Using SHUTTER DRAG for Nature Photos with Motion (VIDEO)

Have you ever wondered how photographers capture soft cotton-like clouds or silky flowing water on the beach or astride a stream? It’s a common technique known as “shutter drag” that’s very easy to accomplish.

This episode of the Master Your Craft series, hosted by Adorama TV, explains everything you know to get the job done in less than four minutes. And by the end of this lesson you’ll find uses for it just about everywhere you look.

Instructor Pye Jirsa is an accomplished photographer and founder of SLR Lounge—a great source of information for photographers of all skill levels. In the straightforward video below he demonstrates five simple steps for perfectly dragging your shutter every time.

The best part of this approach is that it doesn’t require any special gear. All you need is a sturdy tripod, the camera you already own, and a wide-angle lens. For this demonstration Jirsa is shooting at the beach with a 16-28mm zoom.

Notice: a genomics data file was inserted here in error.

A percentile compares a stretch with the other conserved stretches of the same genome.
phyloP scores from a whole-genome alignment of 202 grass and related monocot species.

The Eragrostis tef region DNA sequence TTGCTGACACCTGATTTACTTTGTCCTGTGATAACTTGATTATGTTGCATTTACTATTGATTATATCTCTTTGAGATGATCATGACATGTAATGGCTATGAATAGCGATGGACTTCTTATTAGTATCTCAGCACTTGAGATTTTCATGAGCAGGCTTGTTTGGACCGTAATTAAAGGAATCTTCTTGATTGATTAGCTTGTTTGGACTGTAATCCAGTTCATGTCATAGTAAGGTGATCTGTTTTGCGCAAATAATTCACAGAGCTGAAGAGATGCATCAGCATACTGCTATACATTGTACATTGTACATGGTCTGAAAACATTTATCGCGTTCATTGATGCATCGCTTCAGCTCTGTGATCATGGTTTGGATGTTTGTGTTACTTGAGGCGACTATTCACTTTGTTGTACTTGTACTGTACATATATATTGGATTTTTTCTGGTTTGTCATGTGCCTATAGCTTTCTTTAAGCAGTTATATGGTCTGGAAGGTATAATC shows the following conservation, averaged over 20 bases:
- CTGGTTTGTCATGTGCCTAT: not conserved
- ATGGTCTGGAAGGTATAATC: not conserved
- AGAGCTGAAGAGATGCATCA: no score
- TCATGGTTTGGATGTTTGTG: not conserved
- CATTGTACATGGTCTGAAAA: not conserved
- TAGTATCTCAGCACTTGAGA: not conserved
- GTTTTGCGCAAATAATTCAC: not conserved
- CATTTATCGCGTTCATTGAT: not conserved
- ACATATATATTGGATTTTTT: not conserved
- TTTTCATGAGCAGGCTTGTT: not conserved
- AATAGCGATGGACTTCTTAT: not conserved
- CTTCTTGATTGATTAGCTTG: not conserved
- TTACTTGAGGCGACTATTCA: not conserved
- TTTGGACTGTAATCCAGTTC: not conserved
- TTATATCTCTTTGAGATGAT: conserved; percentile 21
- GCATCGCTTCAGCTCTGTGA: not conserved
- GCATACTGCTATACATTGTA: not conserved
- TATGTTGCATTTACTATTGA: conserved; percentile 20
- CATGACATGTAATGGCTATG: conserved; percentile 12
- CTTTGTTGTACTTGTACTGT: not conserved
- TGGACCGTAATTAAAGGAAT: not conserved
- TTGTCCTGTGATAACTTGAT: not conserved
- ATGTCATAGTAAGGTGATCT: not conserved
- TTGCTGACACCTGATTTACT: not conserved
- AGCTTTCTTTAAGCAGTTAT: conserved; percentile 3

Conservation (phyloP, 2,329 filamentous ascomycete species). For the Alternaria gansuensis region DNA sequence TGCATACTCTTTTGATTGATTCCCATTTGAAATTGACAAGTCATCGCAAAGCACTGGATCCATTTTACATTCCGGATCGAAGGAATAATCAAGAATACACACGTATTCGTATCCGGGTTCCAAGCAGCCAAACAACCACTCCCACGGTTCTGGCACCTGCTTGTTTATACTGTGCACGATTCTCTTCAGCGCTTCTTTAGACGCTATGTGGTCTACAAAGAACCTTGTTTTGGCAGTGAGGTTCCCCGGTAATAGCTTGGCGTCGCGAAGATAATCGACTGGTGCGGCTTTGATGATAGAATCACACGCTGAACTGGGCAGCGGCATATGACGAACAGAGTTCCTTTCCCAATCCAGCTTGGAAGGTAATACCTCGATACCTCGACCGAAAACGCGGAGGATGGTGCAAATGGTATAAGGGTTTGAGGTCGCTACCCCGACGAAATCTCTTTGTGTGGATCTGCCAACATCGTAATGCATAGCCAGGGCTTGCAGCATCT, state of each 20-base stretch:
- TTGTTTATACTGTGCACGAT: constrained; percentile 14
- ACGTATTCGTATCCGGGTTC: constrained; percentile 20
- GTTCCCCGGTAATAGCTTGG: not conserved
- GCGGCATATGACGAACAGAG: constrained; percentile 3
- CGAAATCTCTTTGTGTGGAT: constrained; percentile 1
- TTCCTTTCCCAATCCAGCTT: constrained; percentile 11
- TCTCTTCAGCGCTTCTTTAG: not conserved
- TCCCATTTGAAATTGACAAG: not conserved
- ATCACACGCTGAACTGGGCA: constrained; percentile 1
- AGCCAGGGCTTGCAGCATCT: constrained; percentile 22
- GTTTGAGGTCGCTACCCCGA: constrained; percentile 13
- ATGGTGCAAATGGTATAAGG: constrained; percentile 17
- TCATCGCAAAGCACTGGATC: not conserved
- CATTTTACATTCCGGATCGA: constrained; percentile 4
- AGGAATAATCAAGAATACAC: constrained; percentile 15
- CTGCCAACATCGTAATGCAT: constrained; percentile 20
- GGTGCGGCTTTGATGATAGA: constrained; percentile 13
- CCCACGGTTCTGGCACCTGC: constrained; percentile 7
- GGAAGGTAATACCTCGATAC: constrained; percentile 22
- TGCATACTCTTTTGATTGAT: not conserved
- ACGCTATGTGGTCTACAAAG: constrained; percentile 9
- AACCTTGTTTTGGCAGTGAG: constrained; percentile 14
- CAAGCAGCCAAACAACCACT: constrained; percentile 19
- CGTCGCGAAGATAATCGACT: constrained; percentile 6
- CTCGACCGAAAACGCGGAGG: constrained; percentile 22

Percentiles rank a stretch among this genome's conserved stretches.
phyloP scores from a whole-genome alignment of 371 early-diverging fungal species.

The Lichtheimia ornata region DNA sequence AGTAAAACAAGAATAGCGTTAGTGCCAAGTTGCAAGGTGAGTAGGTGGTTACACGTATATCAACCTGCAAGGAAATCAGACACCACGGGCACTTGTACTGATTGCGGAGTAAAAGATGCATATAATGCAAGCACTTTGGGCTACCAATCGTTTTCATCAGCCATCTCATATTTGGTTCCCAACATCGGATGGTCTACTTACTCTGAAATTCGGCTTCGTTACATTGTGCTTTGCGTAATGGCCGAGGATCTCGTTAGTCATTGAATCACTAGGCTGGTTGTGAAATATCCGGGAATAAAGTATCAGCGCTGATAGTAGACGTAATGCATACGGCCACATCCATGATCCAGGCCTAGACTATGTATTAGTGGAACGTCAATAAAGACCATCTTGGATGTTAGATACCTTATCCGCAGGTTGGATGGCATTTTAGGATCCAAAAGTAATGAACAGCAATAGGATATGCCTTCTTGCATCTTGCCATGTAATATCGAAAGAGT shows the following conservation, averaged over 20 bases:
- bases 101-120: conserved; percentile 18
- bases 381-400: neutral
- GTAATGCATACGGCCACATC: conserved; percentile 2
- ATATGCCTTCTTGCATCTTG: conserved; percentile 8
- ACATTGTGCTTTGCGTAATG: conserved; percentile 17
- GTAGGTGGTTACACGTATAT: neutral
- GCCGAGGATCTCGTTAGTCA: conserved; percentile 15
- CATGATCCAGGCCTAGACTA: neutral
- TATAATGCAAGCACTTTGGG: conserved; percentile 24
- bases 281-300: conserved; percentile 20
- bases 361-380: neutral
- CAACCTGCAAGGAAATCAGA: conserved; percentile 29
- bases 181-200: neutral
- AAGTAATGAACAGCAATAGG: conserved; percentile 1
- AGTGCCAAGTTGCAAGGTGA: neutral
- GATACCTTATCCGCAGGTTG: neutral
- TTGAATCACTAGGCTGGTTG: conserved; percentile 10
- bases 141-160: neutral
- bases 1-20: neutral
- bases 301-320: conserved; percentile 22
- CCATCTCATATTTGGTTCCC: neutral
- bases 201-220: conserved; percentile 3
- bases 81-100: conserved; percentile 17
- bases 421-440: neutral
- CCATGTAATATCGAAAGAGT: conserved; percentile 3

Jirsa says, “Before you worry about placement and mounting the camera on a tripod, I want you to think composition.” He recommends composing a scene from the midst of the action, with the water (or another object in motion) moving sideways across the frame. He explains that, “if the water is moving toward the lens, the motion won’t be exaggerated.”

After dialing in framing to your liking it’s time to set exposure based upon the light levels in the scene. For this technique it’s important to first set shutter speed before selecting aperture and ISO. You’ll be using a slow shutter speed to create the effect, and Jirsa illustrates how various long exposures affect the final result.

Jirsa offers a few additional tips for refining the image as he fires away. By following his real-world advice you’ll consistently make beautiful photos.

You can find much more of interest by visiting the Adorama TV YouTube channel, and we recommend taking a look at the SLR Lounge website for a wide variety of practical tips and tricks.